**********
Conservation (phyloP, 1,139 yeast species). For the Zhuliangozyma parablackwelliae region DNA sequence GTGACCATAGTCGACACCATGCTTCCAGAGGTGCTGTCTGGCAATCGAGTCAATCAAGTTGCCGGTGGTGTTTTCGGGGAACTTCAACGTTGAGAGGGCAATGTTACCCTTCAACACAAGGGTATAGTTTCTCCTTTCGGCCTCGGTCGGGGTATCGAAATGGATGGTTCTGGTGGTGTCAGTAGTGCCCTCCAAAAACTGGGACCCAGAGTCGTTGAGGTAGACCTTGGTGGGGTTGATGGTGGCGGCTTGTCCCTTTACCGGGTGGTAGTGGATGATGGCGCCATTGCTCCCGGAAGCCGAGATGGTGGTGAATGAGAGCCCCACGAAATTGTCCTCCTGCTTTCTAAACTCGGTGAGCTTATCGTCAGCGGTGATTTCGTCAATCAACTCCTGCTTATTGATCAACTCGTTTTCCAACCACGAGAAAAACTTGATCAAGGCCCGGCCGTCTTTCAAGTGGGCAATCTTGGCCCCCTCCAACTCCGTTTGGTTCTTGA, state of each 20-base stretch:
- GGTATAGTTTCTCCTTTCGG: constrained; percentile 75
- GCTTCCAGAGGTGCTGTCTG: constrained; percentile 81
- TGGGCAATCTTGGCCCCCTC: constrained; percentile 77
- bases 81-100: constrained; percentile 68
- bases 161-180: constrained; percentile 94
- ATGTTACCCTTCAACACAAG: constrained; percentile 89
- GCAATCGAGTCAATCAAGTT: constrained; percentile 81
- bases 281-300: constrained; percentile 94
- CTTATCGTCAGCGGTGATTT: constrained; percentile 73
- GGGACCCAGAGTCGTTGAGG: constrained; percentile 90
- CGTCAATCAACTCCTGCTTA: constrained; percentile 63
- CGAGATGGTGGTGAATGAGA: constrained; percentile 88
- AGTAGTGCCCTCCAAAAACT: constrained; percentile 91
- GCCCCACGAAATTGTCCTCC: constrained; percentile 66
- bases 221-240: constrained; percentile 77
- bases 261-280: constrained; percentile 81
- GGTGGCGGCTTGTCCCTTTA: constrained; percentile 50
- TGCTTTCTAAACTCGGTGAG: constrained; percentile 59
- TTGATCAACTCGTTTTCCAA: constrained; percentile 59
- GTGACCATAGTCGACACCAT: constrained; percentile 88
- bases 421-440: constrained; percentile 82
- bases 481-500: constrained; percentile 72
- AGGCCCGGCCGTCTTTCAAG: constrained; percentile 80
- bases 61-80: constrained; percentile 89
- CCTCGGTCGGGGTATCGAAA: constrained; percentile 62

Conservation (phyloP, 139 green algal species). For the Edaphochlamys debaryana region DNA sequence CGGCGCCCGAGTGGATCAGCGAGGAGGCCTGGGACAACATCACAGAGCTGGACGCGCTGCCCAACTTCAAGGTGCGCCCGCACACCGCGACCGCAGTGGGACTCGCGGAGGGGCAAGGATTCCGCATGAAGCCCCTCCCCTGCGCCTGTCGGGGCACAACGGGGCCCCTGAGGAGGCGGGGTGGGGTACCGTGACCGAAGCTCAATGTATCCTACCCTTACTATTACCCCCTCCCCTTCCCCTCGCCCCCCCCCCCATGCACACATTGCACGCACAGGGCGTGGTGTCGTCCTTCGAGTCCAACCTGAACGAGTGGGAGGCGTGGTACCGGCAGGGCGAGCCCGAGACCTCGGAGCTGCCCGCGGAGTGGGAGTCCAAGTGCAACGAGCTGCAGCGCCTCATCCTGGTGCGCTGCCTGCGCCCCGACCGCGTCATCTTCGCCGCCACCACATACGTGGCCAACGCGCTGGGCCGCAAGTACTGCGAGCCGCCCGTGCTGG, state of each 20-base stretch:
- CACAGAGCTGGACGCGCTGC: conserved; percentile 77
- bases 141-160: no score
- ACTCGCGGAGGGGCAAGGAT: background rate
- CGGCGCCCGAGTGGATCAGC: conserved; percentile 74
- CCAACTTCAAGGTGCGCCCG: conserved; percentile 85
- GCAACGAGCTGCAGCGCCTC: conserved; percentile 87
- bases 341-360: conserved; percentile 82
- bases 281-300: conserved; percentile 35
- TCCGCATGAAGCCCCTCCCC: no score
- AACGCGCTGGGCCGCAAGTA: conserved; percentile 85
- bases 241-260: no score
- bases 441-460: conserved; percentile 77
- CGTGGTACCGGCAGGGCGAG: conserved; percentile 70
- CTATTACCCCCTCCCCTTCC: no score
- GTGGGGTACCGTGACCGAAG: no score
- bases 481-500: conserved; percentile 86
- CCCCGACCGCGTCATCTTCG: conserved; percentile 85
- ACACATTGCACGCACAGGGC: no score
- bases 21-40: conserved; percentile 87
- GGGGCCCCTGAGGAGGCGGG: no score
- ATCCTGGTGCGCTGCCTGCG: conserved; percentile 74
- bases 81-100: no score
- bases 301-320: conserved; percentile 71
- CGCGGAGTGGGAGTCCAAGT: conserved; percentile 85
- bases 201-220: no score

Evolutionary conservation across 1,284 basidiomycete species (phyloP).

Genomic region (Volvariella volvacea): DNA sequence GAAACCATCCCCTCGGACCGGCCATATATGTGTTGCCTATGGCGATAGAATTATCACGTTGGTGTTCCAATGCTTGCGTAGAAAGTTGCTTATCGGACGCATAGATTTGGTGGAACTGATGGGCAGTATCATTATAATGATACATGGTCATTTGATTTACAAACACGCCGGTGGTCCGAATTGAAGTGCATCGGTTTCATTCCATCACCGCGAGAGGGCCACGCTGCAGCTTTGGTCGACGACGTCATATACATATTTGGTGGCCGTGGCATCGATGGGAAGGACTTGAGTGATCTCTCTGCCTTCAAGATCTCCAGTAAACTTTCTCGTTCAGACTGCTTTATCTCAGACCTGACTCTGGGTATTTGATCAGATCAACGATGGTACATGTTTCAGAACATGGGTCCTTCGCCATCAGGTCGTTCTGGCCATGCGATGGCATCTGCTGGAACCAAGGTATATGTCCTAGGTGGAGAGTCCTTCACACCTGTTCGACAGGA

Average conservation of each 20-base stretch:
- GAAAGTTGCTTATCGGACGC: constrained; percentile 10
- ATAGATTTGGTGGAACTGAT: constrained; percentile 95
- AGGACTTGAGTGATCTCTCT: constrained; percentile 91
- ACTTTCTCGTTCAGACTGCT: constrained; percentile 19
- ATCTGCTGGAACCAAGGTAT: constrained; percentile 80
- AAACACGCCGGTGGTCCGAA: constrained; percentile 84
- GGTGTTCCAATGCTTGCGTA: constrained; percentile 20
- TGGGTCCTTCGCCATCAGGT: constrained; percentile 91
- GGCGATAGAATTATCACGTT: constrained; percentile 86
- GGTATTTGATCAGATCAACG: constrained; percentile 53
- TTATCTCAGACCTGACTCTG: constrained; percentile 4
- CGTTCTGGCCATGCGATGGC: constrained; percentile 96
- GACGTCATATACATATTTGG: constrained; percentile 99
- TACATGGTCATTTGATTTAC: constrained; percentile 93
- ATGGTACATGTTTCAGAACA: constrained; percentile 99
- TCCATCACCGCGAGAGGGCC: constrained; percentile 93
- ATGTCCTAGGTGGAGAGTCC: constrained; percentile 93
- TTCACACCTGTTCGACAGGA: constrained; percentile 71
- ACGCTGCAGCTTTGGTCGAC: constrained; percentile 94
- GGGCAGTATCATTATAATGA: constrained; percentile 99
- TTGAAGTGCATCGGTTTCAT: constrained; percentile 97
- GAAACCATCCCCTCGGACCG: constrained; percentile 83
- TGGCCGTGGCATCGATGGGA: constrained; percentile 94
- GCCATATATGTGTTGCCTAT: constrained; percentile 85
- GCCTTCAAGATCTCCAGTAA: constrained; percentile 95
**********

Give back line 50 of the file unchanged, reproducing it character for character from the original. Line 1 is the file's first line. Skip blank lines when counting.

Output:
- bases 301-320: conserved; percentile 71